Published: 30th August 2021
English Blues: The prescriptivists and descriptivists: How old school are your grammar rules?
The main difference between these two schools of thought is that prescriptivists explain how language should be used and descriptivists describe how language is actually used
There are two types of language teachers: prescriptivists and descriptivists. Prescriptivists are of the view that correct usage should be defined by grammarians and authorities and they insist on correctness based on rules. In other words, they adhere to old rules. Descriptivists, on the other hand, say that the way a lot of people use the language is correct and promotes an evidence-based approach. They tolerate different kinds of violations of grammar rules as long as such violations are common.
The main difference between these two schools of thought is that prescriptivists explain how language should be used and descriptivists describe how language is actually used. For example, prescriptivists are obsessed with rules such as these: Do not start a sentence with a conjunction. Do not use double negatives. Prescriptivists are concerned about rules that regulate language use whereas descriptivists are interested in observations about what regularly occurs in the language. All modern dictionaries are based on descriptivism. For example, the Collins COBUILD Dictionary of English, published in 1987, is based on the corpus of written and spoken English and the grammar book Collins COBUILD English Grammar, which describes the language as it is actually used, is a descriptive grammar book.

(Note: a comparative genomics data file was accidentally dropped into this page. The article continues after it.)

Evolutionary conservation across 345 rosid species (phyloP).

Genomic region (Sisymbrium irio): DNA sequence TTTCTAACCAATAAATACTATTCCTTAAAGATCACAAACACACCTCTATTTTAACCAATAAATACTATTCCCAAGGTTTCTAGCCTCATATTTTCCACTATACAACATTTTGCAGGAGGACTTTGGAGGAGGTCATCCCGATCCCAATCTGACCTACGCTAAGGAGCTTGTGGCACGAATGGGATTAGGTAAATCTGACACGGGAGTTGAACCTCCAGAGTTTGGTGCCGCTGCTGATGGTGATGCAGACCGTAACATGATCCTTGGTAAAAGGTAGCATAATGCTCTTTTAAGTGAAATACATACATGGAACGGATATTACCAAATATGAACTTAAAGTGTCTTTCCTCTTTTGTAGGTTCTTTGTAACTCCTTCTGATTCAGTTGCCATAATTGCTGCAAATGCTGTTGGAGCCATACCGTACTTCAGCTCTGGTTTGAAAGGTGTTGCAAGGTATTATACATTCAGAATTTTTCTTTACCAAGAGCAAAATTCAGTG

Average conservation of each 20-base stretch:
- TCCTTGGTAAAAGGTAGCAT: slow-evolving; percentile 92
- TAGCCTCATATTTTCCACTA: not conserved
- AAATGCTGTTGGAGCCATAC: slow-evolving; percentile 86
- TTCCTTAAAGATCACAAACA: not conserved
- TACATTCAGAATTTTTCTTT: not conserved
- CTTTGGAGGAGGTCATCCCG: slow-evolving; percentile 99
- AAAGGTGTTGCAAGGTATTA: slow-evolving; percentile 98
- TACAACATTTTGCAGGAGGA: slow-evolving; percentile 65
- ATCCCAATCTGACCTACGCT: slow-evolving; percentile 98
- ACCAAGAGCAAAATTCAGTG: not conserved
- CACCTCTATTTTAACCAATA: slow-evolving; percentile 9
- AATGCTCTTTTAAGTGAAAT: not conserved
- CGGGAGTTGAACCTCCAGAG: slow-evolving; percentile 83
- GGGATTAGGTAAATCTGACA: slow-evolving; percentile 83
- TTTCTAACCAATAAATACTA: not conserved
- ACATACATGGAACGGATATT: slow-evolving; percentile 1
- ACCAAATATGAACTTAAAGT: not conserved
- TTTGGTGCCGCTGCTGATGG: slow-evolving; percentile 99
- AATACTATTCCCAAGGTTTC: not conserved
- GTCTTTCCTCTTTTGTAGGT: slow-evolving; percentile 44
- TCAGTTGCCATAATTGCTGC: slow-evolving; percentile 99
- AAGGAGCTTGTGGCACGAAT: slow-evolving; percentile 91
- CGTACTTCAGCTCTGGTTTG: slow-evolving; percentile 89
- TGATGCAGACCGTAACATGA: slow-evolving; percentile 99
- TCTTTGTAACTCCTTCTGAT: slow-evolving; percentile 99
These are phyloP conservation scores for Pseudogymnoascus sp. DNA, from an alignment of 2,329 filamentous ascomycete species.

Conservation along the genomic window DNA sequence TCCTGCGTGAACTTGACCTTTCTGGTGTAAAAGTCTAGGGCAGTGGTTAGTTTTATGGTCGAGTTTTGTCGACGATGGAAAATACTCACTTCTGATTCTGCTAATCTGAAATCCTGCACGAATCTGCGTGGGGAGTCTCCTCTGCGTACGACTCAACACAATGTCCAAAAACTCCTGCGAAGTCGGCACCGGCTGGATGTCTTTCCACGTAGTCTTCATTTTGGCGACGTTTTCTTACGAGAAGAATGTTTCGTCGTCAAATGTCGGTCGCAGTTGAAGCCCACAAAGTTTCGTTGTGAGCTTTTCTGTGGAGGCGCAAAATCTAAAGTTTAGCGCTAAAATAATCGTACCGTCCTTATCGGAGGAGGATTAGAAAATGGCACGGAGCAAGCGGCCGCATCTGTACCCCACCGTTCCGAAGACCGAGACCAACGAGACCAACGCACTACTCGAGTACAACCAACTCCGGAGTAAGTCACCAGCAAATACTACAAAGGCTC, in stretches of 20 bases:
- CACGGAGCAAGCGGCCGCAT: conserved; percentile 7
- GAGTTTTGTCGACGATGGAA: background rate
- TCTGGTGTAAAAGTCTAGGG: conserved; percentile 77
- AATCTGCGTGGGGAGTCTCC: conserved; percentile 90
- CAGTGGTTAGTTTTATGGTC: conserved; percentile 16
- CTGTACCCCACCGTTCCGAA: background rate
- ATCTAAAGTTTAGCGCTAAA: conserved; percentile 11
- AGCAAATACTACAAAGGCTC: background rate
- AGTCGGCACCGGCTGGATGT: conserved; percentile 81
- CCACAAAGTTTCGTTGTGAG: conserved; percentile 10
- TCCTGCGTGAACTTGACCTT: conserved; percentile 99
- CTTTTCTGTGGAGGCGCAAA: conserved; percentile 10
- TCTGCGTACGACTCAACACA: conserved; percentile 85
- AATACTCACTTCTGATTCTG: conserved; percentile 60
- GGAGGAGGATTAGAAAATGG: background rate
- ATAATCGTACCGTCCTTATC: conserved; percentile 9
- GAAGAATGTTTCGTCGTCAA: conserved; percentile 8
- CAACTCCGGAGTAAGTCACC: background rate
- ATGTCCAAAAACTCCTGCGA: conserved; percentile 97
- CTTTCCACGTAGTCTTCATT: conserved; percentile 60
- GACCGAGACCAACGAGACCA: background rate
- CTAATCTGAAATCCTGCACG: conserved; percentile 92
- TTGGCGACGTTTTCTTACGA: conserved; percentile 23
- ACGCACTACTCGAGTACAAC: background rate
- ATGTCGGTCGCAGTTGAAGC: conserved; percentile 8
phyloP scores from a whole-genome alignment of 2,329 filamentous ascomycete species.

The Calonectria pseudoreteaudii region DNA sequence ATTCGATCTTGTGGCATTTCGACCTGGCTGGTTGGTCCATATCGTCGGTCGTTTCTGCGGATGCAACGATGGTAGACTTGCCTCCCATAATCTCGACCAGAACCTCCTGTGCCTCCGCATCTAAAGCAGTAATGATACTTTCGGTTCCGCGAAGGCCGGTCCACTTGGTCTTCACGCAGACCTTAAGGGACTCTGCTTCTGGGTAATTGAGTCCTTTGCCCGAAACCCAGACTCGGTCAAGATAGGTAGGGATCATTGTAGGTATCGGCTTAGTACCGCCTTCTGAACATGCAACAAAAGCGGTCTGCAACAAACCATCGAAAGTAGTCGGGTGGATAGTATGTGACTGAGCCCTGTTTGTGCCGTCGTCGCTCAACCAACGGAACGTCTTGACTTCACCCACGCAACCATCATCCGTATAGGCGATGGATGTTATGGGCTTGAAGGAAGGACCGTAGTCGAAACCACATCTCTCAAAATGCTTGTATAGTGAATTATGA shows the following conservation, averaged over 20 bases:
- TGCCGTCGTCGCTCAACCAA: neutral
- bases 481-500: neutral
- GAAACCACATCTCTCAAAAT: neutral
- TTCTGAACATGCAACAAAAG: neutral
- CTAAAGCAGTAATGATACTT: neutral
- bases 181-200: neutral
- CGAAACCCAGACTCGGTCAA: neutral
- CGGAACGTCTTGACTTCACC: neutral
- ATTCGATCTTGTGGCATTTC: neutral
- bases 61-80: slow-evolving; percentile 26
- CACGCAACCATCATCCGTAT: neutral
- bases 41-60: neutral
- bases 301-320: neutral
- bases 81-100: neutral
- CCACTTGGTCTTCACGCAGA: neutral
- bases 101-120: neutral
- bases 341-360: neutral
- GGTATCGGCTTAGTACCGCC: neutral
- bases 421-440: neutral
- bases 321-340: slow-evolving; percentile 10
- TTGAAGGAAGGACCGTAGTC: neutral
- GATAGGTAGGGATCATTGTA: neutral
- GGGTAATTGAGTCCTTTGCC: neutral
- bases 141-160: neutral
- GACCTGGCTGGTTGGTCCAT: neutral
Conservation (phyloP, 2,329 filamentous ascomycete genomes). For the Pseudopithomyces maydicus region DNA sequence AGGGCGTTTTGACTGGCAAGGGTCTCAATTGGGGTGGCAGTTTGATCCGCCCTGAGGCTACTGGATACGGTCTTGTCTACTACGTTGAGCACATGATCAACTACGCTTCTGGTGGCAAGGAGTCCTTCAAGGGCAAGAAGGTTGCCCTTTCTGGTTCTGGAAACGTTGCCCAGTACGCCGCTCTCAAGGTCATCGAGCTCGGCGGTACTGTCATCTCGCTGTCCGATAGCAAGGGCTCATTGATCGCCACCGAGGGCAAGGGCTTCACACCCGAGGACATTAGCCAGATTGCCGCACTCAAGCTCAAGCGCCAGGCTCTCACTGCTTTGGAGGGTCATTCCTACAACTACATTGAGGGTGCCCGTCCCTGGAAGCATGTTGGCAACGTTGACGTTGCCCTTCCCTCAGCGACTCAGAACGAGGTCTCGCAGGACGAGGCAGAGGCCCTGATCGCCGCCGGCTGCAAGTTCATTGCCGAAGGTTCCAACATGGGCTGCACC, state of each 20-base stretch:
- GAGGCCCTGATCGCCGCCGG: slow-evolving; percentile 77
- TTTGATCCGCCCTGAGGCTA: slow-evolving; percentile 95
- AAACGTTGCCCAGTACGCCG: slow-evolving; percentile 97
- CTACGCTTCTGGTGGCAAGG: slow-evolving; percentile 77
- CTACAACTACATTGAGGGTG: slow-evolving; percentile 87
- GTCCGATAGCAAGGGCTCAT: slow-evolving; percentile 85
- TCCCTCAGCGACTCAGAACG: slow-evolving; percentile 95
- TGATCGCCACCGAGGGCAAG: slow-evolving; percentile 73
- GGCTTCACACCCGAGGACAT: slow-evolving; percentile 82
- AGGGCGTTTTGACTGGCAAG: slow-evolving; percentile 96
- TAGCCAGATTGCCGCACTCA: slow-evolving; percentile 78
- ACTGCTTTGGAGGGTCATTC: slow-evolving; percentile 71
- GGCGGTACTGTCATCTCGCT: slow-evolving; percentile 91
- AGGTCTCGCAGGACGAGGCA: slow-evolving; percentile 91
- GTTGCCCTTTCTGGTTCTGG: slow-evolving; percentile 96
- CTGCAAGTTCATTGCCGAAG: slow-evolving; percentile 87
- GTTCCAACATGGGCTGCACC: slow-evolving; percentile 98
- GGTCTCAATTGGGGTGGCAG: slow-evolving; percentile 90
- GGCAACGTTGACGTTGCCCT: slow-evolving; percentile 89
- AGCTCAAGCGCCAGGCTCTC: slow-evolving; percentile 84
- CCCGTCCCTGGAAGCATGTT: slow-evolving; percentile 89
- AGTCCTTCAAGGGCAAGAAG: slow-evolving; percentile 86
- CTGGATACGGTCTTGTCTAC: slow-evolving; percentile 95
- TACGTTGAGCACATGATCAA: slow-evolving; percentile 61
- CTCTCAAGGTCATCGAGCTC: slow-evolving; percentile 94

Let me discuss a grammar myth here. Is it acceptable to start a sentence with ‘but’, ‘and’, ‘or’ and ‘yet’? It is perfectly acceptable to begin a sentence with any of these words: but, and, or and yet. Decades ago, we were told by our teachers that we should not start a sentence with a conjunction. But this outdated rule is not followed by modern authors, writers and journalists, though some grammarians and pedants insist on adhering to it. This rule is considered a grammar myth now.
The acronym FANBOYS, which has been formed by using the first letters of the seven coordinating conjunctions, can help us remember the seven words. Here are examples of sentences beginning with FANBOYS.
- “For God so loved the world, that he gave his only begotten Son...” (Bible)
- But although there is no substitute for merit in writing, clarity comes closest to being one. (The Elements of Style, 1959) And since writing is communication, clarity can only be a virtue.
- The government said it would attract more tourists this year. Yet no concrete steps have been taken so far...
As long as any language is a living thing, it will continue to evolve and will accommodate changes in words and usage.